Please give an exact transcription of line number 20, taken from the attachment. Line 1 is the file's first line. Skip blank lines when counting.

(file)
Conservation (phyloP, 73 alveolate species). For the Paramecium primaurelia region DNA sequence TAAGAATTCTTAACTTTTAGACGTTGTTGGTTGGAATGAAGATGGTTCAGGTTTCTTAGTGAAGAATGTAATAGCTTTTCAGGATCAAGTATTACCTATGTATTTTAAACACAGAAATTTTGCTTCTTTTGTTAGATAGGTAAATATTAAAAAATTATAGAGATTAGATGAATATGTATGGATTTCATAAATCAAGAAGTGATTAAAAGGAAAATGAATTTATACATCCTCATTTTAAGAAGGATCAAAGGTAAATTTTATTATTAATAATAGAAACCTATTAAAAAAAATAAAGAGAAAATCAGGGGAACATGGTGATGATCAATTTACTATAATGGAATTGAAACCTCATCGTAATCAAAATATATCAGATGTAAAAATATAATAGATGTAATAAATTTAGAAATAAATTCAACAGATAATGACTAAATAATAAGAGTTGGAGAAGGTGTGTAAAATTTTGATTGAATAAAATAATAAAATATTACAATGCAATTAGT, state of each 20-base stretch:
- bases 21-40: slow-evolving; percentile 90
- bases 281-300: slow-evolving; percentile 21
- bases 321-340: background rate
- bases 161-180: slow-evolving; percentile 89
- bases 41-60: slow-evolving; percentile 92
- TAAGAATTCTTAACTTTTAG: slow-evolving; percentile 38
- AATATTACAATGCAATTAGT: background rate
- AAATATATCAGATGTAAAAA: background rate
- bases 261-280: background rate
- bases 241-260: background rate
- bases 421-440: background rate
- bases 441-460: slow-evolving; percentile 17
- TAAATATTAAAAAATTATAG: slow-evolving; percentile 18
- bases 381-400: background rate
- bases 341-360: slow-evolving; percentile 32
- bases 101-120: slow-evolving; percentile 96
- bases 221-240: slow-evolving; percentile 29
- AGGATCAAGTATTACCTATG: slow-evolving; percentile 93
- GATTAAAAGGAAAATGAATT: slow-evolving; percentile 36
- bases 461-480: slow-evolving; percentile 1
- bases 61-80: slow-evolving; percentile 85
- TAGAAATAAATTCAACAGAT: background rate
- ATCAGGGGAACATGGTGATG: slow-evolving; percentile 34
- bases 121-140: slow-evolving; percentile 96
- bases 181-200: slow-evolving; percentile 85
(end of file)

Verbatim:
- GATTAAAAGGAAAATGAATT: slow-evolving; percentile 36